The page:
John Kerry, US Secretary of State, confirmed these missteps by stating the pivot to Asia remains“a top priority for every one of us in [Obama’s] administration.” This tragedy of group think in this administration is ignoring the obvious and dismissing the dangerous.  Russia’s invasion of Ukraine and ISIS’ nation grab are massive challenges the the US and the community of nations writ large will have to contend with for years to come.

The Obama administration came into power six years ago with a commitment to “pivot” or to swing away from Europe and the Middle East and focus on Asia. One has to credit the White House that despite the erasure of borders in Europe and the Middle East through state sponsored aggression, they have remained true to their original vision.

This week The Council on Foreign Relations (CFR) released their ten priorities in foreign policy issues for 2015. This is a compilation by leading scholar/practitioners in the foreign policy world. Those top ten priorities are:

-the intensification of the conflict in Iraq
-a large-scale attack on the U.S. homeland or ally
-a cyberattack on U.S. critical infrastructure
-a severe North Korean crisis
-the renewed threat of Israeli military strikes against Iran
-an armed confrontation in the South China Sea
-the escalation of the Syrian civil war
-rising violence and instability in Afghanistan
-increased fighting in eastern Ukraine
-heightened Israeli-Palestinian tensions

CFR’s top ten included two focusing on east Asia. The overwhelming majority of challenges remain focused on Europe and the Middle East.

It is time to place politics and ego aside and focus on the clear and present dangers that confront the US today. Sovereign states have been invaded and occupied (Ukraine) by an aggressor nation (Russia) while a well organized terrorist organization (ISIS)  has swept into Iraq and Syria and is now a center for Islamic extremism.

It’s time for the White House to rethink its long held pivot to Asia in favor of a pivot to reality.



As the White House wrestles with their thesaurus in an attempt to recast Islamic extremism in more nebulous terms, the threat that it poses globally only increases exponentially.  It increases due to the lethality of the attacks, it increases due to the timing of the attack that is known only to the one carrying it out, and finally it increases due to our reluctance to admit that it emanates from the Islamic faith group.  This violence is not due to the lack of economic opportunity or corruption of their government in their respective homelands or even in reaction to what was termed disrespect for their beliefs. It’s carried out in the name of their faith and it’s incumbent upon both Muslims and non-Muslims alike to recognize it.  As Tom Friedman of the New York Times wrote in a recent Op-Ed, it comes from anger from within certain corners of the Islamic public square.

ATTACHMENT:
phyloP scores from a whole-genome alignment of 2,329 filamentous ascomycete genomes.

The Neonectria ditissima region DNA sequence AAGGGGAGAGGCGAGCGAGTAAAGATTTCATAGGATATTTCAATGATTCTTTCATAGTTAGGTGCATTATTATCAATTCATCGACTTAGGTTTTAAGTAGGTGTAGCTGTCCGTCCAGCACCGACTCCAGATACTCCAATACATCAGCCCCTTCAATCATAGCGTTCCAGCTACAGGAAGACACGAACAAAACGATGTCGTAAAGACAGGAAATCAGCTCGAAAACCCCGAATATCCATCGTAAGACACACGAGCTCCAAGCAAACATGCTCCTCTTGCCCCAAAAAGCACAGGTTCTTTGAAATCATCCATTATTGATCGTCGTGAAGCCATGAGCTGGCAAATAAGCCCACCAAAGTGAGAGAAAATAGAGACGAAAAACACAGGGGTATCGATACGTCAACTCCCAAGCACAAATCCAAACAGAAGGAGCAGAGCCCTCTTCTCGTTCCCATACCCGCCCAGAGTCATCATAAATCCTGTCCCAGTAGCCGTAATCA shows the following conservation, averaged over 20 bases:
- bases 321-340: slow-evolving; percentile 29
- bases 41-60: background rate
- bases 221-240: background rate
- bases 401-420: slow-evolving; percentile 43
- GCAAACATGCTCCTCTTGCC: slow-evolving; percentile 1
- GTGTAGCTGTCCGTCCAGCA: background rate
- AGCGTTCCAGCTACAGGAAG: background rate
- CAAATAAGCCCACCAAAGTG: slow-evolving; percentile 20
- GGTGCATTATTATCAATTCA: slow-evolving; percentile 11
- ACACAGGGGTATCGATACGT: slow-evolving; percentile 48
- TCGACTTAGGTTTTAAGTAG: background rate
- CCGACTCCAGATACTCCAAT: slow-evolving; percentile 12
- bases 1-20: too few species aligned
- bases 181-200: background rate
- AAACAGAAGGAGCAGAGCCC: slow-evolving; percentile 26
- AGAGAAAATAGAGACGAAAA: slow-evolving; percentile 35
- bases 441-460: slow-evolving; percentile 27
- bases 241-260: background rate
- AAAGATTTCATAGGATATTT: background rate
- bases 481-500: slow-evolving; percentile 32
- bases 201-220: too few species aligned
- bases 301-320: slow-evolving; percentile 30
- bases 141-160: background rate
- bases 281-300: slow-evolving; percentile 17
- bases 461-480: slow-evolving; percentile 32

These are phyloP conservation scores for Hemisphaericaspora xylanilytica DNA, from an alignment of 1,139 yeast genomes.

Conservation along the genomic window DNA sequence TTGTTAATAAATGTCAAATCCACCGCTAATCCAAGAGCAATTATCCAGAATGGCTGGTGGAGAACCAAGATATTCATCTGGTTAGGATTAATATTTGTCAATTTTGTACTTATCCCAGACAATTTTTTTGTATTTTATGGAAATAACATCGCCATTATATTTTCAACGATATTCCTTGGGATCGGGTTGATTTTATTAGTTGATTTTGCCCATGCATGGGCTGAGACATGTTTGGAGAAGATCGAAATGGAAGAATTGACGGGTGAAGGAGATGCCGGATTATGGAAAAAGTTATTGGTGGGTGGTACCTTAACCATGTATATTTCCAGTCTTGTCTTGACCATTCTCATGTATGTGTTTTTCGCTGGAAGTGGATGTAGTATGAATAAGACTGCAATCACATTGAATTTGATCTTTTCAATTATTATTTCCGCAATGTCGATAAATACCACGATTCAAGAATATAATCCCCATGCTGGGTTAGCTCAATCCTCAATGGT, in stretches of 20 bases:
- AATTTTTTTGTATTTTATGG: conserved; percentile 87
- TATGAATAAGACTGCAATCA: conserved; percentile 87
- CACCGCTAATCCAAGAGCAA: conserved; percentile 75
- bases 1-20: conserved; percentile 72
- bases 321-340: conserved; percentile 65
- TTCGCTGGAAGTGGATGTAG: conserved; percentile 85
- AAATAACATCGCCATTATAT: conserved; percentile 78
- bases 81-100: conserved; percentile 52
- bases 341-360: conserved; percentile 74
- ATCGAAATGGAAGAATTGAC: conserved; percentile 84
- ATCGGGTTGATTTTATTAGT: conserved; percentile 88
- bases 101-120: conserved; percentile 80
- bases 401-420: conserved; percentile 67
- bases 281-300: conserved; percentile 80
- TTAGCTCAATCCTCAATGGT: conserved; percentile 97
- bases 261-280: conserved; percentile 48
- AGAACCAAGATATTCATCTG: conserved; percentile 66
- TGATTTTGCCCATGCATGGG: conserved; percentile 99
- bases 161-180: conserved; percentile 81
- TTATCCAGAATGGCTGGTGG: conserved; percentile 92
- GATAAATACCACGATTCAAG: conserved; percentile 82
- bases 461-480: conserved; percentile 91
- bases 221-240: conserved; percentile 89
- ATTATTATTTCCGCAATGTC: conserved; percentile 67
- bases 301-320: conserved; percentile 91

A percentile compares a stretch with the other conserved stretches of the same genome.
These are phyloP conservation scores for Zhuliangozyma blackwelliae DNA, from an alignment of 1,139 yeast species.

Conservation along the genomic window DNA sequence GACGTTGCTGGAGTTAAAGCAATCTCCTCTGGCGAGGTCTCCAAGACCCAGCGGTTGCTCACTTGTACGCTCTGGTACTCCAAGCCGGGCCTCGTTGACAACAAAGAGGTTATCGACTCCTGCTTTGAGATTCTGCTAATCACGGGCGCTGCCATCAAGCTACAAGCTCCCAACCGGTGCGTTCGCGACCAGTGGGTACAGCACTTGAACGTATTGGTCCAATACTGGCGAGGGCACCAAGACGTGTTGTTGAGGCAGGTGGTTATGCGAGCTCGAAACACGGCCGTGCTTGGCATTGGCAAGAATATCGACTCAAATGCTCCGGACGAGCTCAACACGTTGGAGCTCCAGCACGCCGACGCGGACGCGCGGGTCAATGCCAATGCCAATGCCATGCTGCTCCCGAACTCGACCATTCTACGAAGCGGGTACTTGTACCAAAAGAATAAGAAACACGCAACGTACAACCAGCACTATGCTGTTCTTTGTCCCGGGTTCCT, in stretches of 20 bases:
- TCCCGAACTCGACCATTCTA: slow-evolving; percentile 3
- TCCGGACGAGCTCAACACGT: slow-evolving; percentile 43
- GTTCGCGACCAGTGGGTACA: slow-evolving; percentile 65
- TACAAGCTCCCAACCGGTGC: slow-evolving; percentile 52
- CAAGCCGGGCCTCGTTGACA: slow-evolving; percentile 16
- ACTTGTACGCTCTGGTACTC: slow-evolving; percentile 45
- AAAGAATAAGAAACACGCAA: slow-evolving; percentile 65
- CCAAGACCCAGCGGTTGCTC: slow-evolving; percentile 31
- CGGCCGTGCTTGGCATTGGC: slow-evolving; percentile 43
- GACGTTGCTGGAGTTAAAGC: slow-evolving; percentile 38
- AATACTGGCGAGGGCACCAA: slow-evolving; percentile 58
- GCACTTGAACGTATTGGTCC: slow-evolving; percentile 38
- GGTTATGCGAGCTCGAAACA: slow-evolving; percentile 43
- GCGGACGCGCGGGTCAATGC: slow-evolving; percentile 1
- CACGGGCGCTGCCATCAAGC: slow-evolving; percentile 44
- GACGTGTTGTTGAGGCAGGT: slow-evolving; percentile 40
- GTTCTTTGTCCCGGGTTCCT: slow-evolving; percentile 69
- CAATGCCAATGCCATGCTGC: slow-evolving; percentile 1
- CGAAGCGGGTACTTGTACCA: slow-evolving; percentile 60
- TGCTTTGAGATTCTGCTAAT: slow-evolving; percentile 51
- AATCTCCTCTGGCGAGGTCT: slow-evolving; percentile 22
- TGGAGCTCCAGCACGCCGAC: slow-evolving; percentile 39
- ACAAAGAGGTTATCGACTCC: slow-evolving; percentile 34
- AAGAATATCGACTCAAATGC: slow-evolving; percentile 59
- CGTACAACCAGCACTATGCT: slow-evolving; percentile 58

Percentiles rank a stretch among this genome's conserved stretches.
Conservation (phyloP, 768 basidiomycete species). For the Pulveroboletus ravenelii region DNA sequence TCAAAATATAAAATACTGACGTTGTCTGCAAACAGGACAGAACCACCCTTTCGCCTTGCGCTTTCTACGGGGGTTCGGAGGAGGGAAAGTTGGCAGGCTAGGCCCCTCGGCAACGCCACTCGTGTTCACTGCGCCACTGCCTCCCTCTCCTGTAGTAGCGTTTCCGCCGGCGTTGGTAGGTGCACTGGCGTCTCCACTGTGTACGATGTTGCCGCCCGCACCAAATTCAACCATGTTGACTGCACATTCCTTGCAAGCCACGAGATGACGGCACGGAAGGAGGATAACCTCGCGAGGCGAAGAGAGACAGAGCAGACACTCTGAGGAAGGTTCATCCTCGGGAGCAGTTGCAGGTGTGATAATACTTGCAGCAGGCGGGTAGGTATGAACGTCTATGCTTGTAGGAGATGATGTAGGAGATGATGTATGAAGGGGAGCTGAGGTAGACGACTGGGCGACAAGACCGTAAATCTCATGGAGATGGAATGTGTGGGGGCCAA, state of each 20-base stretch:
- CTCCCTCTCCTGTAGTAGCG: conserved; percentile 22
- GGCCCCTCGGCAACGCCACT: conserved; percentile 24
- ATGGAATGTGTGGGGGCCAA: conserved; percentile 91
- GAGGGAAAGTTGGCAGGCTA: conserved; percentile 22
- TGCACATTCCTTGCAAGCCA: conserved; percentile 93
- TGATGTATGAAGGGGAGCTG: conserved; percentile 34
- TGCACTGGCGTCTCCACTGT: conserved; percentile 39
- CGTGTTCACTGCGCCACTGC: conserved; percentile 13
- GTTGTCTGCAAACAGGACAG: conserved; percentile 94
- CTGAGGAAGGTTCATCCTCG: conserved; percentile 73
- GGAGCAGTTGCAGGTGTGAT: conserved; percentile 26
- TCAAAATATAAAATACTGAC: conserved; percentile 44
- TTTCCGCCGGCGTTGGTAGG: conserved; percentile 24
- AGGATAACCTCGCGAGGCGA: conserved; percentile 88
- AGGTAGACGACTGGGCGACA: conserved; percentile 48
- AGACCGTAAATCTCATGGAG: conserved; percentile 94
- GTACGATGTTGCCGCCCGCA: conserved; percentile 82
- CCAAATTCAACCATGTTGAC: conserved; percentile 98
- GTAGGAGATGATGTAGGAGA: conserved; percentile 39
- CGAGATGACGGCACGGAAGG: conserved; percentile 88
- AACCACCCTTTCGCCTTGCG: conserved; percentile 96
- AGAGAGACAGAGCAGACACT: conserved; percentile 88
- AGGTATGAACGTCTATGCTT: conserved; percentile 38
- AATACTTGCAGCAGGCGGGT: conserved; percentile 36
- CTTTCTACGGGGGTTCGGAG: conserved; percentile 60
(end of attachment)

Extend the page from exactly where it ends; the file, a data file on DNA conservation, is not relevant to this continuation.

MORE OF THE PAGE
A cursory look of Islamic extremism gives us a partial listing of,  1) Taliban in Afghanistan; 2) Lashkar-e-Taiba in Pakistan; 3) Boko Haram in Nigeria; 4) Al-Shabaab in Somalia; 5) al-Qaeda in the Arabian Peninsula; 6) al Qaeda itself; 7) al Qaeda in the Maghreb in Algeria; 8) Hezbollah in Lebanon; 9) Hamas in West Bank and Israel; 10) ISIS (ISIL or IS) in Syria and Iraq.

Certainly the common thread with these groups is that they all claim to be carrying out their extremist acts in the name of Islam. While no suggestion is made that all Muslims are extremists, it cannot be ignored that Muslims that are carrying out these acts of terrorism are in fact the face of Islamic extremism.

In 1951 a former longshoreman wrote a small book that encapsulates our debate today, “The True Believer” by Eric Hoffer has recently been making the rounds in Washington. A book nearly forgotten from the time when President Eisenhower quoted from it during one of the first televised news conferences from the White House, it is now receiving new attention. Hoffer succinctly put forward that the true believer sees the present as “cruel and miserable….that he is truly at war with the present day.” The war against modernity that Islamic extremism is waging today begins to emerge from the fog as Hoffer goes on from there to explain hate as a unifying tool among disparate and seemingly disconnected populations.

This unifying action can be seen in the ten (10) groups listed above which come from central Africa to the deserts of the Middle East to the Hindu Kush mountains of Afghanistan and Pakistan. As Tom Friedman’s Op-Ed stated, the long term remedy for this must come from the Arab Sunnis and Pakistanis and I would add from Teheran, which seems highly unlikely for the seeable future.

While the strategic or longterm goals must be addressed by the Islamic community, the tactical or short term must be first, recognized by us for what it is and secondly, countered both militarily and politically while preventing further acts of violence.